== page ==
Sacred Rites in Moonlight: Ben No Naishi Nikki (Paperback)
Ben no Naishi (1228-1270), a descendant of a literary branch of the Fujiwara family, created an innovative poetic account focusing on her public personae as a naishi serving at the court of Go-Fukakusa (r. 1246-1259). Traditional scholarship regards Ben no Naishi Nikki as a naive record of court minutiae written without any literary purpose, but Ben no Naishi's text is constructed consciously by her devotion to sacred and secular duties as naishi (female courtiers), who as guardians of the royal regalia--the Mirror, the Sword, and the Jewels--played vital roles in rites that legitimized and perpetuated the rule of the royal family. This translation-based study situates the text within the nikki tradition, traces the cultivation of patronage relationships that led to Ben no Naishi's job at court, delineates the sacred and secular duties of naishi, explores the unique literary aspects of the work, and reassesses Ben no Naishi's work as an innovative poetic record that subordinates the stance and contents to commemorating the reign of the royal family. The translation enhances the list of works available in English from the Kamakura literary canon.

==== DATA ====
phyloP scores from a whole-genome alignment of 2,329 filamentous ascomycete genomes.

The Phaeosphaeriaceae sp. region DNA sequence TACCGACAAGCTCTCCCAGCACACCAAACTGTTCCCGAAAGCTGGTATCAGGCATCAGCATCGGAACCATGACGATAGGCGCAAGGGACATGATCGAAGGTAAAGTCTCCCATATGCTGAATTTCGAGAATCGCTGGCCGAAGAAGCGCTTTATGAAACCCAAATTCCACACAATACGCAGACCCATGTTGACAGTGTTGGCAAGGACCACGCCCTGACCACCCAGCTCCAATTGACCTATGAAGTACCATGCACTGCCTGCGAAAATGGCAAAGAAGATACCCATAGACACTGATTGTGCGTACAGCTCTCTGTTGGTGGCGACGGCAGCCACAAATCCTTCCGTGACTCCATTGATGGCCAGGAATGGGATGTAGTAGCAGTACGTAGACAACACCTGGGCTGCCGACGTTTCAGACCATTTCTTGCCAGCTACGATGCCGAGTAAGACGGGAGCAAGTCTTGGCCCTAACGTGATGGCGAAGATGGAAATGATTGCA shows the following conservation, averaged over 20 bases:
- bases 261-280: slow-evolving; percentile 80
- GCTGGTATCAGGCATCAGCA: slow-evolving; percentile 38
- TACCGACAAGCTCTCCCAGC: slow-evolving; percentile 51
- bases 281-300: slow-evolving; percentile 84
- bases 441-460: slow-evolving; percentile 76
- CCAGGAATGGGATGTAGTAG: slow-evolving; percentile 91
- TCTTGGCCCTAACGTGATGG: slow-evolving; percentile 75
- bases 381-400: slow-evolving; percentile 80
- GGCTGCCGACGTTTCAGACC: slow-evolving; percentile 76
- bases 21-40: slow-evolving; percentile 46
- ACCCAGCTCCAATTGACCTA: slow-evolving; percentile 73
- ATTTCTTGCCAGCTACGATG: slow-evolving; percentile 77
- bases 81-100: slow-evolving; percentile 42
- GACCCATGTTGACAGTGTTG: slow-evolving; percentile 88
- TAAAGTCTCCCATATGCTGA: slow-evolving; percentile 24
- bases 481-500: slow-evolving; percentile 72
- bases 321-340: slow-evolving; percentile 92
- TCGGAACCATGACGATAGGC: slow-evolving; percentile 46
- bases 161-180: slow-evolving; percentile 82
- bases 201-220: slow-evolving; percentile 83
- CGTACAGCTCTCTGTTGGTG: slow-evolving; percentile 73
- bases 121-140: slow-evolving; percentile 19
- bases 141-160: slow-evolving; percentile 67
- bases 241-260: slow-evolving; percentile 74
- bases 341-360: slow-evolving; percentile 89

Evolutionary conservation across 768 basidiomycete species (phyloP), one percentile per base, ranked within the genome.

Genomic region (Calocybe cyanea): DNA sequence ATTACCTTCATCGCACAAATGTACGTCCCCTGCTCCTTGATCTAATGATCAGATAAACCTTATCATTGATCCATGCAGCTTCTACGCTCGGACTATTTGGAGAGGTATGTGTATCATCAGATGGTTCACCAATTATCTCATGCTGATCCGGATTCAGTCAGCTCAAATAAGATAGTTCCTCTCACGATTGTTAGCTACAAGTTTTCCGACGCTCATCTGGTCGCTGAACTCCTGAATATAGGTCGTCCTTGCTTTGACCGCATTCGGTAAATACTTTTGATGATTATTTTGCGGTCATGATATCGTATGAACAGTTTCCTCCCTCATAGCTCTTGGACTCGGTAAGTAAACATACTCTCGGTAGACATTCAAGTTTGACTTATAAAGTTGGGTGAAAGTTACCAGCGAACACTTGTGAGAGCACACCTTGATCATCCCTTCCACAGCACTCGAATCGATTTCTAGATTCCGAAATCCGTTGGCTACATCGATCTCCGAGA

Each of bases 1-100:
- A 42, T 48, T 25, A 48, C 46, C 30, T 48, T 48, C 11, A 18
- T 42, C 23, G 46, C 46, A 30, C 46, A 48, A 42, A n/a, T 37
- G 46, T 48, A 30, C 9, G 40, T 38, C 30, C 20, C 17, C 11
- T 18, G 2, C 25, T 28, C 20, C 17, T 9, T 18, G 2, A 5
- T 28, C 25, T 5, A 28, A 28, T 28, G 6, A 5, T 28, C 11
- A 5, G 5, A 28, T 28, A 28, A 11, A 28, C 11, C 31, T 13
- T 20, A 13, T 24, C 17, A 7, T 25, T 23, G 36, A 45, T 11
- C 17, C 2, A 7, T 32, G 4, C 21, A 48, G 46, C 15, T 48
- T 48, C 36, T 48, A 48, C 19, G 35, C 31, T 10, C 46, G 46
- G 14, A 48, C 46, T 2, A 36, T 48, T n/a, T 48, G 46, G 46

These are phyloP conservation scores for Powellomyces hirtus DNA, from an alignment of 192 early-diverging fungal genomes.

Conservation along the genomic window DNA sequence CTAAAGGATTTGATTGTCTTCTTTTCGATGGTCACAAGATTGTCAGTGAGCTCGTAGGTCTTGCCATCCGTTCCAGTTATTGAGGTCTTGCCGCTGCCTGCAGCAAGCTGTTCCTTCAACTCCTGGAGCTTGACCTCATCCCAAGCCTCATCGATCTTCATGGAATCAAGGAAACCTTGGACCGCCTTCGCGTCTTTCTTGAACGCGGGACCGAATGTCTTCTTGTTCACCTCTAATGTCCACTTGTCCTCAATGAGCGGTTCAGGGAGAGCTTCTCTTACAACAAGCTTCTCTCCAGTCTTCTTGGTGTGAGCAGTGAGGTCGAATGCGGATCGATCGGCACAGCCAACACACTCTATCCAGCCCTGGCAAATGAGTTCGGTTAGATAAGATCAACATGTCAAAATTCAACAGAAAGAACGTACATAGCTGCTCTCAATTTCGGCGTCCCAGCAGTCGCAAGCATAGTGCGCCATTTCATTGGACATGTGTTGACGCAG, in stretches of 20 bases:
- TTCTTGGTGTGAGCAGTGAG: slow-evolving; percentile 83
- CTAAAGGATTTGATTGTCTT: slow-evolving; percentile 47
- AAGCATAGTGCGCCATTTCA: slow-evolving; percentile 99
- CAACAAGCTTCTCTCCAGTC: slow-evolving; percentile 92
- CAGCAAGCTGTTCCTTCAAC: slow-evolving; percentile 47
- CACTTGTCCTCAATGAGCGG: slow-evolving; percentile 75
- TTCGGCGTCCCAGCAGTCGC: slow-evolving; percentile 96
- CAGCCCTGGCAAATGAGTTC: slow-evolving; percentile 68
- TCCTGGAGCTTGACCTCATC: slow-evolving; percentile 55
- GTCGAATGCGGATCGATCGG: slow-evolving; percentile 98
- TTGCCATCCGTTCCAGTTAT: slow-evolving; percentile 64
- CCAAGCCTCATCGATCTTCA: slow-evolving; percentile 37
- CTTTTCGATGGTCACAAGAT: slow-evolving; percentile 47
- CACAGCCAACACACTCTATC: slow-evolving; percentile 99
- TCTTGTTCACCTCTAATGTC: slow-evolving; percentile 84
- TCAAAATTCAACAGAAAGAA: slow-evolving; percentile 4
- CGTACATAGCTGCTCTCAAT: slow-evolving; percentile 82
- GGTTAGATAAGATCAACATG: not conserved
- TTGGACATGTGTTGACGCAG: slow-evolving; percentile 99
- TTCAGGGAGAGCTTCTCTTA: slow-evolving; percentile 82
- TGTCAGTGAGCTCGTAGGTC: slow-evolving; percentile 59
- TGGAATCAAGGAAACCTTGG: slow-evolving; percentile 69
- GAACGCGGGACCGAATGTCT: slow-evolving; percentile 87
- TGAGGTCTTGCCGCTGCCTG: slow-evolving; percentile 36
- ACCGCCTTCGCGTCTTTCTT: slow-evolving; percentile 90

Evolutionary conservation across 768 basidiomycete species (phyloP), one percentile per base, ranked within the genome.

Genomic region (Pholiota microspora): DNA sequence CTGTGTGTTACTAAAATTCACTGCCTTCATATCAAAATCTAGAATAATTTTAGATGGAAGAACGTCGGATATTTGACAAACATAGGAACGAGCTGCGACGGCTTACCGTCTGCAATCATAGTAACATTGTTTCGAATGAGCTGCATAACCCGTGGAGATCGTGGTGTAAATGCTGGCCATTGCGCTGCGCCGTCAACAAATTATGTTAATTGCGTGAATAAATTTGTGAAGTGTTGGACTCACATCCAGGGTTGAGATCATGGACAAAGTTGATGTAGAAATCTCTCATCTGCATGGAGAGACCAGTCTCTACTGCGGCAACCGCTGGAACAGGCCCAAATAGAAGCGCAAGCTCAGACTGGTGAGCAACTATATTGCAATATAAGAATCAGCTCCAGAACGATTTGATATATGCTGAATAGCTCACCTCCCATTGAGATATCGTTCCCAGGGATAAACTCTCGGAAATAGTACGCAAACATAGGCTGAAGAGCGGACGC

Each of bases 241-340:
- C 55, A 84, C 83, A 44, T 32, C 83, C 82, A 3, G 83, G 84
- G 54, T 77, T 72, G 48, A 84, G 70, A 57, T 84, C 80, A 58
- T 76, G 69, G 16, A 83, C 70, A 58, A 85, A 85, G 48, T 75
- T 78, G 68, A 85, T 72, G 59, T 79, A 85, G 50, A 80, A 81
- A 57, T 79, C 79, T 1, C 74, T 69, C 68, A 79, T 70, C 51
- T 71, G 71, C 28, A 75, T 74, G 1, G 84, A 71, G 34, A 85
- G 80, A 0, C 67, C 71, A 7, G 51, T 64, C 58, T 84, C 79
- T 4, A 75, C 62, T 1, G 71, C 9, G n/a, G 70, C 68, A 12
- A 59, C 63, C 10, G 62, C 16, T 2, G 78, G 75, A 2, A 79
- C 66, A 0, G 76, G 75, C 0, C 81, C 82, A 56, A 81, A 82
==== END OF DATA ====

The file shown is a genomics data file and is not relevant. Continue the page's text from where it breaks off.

About the Author
S. Yumiko Hulvey is Assistant Professor of Japanese at the University of Florida. She has published articles on female writers of both classical and modern Japanese literature in journals such as Monumenta Nipponica, Manoa: A Pacific Journal of International Writing, and books such as Japanese Women Writers: A Bio-Critical Sourcebook and Japan in Traditional and Post Modern Perspectives. Her current research focuses on identifying intertextual allusions to the classics and tracing the development of fantastic and feminist themes in narratives by Enchi Fumiko (1905-1986).